TALLAHASSEE — Florida A&M University trustees needed just two minutes Monday to dismiss Gov. Rick Scott's call to suspend president James Ammons as authorities investigate a student's hazing death and allegations of financial fraud.
"We will stand firm against outside influence regardless of how well intended," said board of trustees chairman Solomon Badger.
Meeting via conference call, the 12-member board barely discussed a recommendation that Ammons be removed until the investigations are complete.
Badger suggested the board wait for a final report before taking further disciplinary action against Ammons, the university's president since 2007.
"Dealing with a sensitive matter, such as a student's death, allegations of hazing and the well-founded concerns of the students' safety, requires that we operate on facts," he said.
The board spent about 20 minutes talking about upcoming meetings and the addition of weekly conference calls to stay on top of investigations into the school, its marching band and the death of 26-year-old drum major Robert Champion.
In a statement, Scott said he wanted Ammons to step down "for the sake of appearances, and to assure the public that these investigations are clearly independent."
"However, we have a process in Florida for the administration of the State University System, and that process has been followed," he said. "Like all other Floridians, I will abide by the decision made by the Florida A&M University board of trustees."
Ironically, trustees asked Ammons to clean up the nation's largest historically black university when he was made president in 2007. The school had been placed on probation by its accrediting institution and was rocked by state audits that revealed financial mismanagement.
Ammons, who turns 59 on Friday, guided the school through those storms — the probation was lifted and auditors declared many of the financial woes solved. Now he finds new problems.
The Florida Department of Law Enforcement opened a second investigation into the university this month, announcing it had found financial fraud during its inquiry into Champion's death. And before that, the university's vice president for audit and compliance, Charles O'Duor, resigned after a review by an outside firm that found the methodology behind 15 internal audits below industry and university standards.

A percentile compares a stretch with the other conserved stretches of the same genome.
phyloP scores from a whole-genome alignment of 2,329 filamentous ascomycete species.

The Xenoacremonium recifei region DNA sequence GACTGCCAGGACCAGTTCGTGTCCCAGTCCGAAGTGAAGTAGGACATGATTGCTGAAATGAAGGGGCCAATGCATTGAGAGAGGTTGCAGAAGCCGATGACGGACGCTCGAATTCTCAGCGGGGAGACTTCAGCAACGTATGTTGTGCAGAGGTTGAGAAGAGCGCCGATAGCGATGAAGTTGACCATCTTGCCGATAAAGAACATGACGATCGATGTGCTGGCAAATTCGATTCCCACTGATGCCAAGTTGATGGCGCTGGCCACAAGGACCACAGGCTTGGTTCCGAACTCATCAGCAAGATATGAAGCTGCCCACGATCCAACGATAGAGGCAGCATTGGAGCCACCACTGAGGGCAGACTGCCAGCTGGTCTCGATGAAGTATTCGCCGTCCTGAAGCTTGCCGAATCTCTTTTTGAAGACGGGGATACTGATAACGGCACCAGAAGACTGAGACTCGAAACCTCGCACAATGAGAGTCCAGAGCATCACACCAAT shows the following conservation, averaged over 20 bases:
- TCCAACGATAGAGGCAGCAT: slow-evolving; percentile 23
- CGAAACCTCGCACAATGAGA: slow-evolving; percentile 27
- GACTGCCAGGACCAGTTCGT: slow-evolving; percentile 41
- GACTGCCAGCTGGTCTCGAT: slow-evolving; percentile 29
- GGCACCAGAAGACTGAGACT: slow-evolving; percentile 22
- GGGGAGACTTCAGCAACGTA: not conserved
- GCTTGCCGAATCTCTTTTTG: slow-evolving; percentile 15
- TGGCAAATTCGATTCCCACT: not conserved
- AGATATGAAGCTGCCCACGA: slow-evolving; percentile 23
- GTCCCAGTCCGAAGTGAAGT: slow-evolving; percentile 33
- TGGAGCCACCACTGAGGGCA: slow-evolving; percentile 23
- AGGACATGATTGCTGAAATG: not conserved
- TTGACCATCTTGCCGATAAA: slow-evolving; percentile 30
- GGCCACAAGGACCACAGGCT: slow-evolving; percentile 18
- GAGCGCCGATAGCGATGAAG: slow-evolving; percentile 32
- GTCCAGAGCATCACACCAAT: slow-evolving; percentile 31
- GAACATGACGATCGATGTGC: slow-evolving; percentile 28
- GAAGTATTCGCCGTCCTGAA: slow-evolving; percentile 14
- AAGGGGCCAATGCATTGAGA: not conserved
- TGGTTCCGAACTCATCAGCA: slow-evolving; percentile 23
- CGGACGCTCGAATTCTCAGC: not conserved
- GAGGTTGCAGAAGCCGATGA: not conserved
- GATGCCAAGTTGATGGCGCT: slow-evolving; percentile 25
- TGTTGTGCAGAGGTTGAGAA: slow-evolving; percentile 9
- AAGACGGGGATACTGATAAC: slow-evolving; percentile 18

Scott called for Ammons to step down last week hours after he returned from a trade mission and goodwill trip to Israel.
The recommendation angered university students, who assembled on campus and marched two miles to the Governor's Mansion in protest, saying Scott was wielding power he did not have.
Representatives of the school's alumni association warned in a news conference Sunday that the interference of the governor could jeopardize the university's accreditation.
Black lawmakers, including U.S. Rep. Corrine Brown and the Legislative Black Caucus, also have criticized Scott's involvement.
"Certainly issues relating to hazing and bullying are not limited to FAMU or to black colleges but to schools nationwide and need to be addressed," Brown wrote in a Friday letter. "Yet focusing excessively on one incident at just one school is not the answer or the proper path towards correcting this problem."
Monday marks the one-month anniversary of Champion's death.
Medical examiners found bruises on his chest, arms, shoulder and back and said he suffered extensive hemorrhaging from the hazing incident.
No arrests have been made in his case.
Times staff researcher John Martin contributed to this report, which included information from the Tallahassee Democrat. Katie Sanders can be reached at ksanders @tampabay.com or (850)224-7263.